Clinical Assistant Professor
Pathology and Laboratory Medicine
Rutgers Biomedical and Health Services
Dr. Carayannopoulos was involved in the cloning of a novel glucose transporter in Dr. Kelle Moley’s lab in Obstetrics and Gynecology. She was very productive and published 15 papers, 3 of which described work directly involved with her activities on the BIRCWH project. After completely BIRCWH training at Washington University, she accepted a position as Clinical Assistant Professor in the Department of Pathology and Laboratory Medicine of UMDNJ-Robert Wood Johnson Medical School. She is the Director of Clinical Chemistry at UMDNJ-Robert Wood Johnson Medical School. Her current research focuses on the role of intralipid on hyperbilirubinemia in preterm infants. She recently received an RO3 award to support this work.
BIRCWH Scholar from 07/01/2004 until 12/31/2008
Deciphering the Molecular Mechanisms Involved in Diabetes Associated Congenital Malformations
Poor glycemic control during pregnancy results in compromised pregnancy outcome. While morbidity and mortality are significantly reduced when glucose is tightly controlled throughout gestation, women with type 1, type 2 and gestational diabetes continue to be at an increased risk for pregnancy associated complications. Work from our laboratory has shown that maternal hyperglycemia during the preimplantation period results in down-regulation of the embryonically expressed glucose transporters, Gluts 1-3 . This decrease in transporter expression leads to a significant drop in intraembryonic free glucose and an increase in apoptosis in the blastocyst. We hypothesize that this induced apoptosis results in loss of key progenitor cells that manifests later in pregnancy as a malformation or miscarriage. In an effort to decipher the mechanisms involved in hyperglycemia induced apoptosis, we propose to establish embryonic stem cell (ES) lines from Glut1 antisense (G1AS) transgenic mice. These mice express decreased levels of Glut1 due to the expression of a Glut1 antisense transcript . The phenotype of mice homozygous for the transgene is similar to what we have observed in mice exposed to hyperglycemia. They experience a dramatic increase in major congenital malformations (35% in G1AS x G1AS matings vs 0% in the nontransgenic (NT) matings), which include neural tube defects and caudal regression syndrome, both malformations seen in the offspring of diabetic mothers. These G1AS ES cell lines will serve as an in vitro cell culture system that will allow us to define what signaling pathways are involved in hyperglycemia induced apoptosis. These cell lines will further allow us to determine how alterations in these signaling pathways early in development could result in congenital malformations.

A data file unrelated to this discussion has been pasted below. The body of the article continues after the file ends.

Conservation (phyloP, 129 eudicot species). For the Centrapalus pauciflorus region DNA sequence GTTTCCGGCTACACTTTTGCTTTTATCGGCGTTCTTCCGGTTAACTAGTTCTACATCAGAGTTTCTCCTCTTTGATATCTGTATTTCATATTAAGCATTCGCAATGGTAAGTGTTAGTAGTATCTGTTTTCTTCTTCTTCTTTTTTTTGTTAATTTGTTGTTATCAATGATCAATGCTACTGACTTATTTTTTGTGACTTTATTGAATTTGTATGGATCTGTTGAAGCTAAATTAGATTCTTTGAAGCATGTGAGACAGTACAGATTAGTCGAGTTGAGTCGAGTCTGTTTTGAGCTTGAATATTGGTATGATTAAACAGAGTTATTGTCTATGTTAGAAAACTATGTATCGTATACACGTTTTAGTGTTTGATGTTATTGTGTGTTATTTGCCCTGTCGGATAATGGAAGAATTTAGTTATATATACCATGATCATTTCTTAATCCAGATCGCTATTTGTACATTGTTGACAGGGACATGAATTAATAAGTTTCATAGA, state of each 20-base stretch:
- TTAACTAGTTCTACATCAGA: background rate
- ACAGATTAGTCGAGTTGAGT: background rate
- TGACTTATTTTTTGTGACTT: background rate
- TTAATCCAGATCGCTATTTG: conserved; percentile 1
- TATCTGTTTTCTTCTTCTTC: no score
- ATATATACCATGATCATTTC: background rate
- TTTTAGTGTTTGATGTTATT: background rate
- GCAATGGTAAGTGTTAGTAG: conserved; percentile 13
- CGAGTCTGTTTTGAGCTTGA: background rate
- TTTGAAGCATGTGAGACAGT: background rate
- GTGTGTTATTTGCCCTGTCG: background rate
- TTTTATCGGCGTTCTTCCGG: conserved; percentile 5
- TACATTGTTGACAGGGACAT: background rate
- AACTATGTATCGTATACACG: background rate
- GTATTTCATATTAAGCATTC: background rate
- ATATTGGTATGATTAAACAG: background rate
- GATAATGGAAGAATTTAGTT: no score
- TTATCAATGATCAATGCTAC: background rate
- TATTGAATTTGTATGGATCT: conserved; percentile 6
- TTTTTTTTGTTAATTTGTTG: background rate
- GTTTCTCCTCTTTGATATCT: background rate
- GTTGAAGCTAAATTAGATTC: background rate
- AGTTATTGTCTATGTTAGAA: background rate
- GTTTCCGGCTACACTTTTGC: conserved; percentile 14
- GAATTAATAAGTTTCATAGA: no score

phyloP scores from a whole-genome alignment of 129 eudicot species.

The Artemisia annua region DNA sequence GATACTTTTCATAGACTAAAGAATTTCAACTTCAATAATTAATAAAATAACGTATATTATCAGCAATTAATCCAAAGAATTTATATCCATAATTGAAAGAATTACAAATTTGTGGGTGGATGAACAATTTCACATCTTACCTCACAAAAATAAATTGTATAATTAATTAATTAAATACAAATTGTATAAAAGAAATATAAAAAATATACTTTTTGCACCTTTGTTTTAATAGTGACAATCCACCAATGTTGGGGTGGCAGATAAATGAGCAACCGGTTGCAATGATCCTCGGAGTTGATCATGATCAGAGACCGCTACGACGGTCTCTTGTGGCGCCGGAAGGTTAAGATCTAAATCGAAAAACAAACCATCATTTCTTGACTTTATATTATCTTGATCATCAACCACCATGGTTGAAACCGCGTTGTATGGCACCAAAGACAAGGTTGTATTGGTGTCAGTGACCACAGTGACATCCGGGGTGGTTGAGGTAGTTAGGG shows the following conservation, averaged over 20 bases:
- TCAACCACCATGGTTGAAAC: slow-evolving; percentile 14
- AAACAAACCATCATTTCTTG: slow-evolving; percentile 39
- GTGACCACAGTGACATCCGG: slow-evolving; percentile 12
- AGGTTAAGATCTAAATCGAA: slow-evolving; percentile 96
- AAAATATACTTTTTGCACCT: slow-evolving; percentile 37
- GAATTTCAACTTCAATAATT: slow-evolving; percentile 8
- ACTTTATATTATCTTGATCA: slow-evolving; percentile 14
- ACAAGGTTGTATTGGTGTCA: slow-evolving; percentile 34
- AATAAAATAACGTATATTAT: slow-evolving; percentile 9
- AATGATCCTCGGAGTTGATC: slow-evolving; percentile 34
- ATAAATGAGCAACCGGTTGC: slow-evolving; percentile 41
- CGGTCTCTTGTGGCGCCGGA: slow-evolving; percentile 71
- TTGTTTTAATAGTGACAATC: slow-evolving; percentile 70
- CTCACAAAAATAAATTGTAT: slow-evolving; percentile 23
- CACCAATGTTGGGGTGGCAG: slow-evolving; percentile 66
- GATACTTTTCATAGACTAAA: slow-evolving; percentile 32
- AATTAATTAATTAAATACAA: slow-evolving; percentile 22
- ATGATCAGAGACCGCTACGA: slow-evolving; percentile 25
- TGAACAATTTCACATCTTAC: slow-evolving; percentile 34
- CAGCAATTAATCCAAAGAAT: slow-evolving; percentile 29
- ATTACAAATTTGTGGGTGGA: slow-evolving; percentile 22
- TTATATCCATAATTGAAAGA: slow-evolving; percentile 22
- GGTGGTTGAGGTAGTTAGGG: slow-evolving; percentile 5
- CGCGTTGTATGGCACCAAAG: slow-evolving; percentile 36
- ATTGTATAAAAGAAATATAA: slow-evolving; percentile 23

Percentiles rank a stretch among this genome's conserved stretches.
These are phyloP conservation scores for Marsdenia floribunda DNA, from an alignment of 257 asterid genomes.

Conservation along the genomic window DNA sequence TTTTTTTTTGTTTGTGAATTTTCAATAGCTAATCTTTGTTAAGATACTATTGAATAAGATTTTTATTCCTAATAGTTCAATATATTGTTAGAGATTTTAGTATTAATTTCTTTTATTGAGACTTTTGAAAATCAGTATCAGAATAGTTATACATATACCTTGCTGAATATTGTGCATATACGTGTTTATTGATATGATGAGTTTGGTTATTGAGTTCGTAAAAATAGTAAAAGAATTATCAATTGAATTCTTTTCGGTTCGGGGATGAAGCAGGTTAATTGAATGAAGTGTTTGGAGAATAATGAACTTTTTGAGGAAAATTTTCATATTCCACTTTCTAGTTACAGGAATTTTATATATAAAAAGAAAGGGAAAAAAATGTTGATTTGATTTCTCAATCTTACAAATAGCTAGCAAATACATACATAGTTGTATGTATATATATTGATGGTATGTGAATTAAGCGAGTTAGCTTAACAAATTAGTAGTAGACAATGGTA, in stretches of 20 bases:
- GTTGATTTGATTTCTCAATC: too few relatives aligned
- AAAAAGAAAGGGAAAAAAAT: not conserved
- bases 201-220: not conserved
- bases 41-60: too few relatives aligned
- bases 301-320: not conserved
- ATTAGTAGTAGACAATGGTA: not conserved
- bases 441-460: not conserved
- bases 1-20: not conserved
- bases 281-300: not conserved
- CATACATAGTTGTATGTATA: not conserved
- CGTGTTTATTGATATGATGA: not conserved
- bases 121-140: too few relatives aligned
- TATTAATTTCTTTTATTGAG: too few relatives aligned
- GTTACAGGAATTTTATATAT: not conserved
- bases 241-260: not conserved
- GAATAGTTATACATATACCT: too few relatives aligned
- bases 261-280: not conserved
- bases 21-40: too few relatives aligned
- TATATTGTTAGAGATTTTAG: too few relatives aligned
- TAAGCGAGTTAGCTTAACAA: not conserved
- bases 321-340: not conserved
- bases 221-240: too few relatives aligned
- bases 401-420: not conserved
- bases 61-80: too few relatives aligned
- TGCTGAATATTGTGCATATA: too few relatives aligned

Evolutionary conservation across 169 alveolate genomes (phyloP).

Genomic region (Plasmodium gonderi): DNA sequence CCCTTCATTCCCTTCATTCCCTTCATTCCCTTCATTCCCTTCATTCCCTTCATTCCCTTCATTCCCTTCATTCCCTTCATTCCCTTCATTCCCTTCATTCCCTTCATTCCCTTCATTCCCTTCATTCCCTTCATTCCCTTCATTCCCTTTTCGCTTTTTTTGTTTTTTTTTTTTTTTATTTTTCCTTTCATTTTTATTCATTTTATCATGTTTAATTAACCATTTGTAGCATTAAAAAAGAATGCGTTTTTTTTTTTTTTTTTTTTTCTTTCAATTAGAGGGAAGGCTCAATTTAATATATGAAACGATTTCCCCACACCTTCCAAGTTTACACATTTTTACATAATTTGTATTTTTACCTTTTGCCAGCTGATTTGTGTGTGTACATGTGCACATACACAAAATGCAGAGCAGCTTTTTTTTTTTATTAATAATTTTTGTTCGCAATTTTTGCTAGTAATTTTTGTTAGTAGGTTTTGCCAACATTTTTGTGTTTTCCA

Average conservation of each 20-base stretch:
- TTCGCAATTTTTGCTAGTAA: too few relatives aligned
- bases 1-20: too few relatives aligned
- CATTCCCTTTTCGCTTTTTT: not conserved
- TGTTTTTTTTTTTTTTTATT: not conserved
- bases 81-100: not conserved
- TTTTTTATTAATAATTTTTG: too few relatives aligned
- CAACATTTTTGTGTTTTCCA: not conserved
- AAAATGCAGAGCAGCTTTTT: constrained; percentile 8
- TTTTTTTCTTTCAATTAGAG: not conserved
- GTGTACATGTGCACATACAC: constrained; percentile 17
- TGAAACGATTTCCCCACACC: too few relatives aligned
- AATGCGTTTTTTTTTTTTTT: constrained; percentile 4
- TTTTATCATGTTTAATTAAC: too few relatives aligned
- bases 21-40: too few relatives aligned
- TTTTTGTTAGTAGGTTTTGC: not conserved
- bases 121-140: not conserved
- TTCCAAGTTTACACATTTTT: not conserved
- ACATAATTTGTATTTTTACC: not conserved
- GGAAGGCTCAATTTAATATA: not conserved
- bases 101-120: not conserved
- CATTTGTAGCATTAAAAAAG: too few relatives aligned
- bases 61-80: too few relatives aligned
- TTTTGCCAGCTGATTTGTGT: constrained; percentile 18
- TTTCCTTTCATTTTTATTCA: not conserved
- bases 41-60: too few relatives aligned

- Can embryonic stem (ES) cell lines established from Glut1AS (G1AS) transgenic mice serve as an in vitro model for blastocysts exposed to hyperglycemia?
- Using gene-chip analysis, can we define what genes are differentially expressed in G1AS ES cell lines (Tg/Tg vs Tg/+ vs +/+)?
- Using ES cell differentiation techniques, can we determine how decreased Glut1 expression can result in congenital malformations?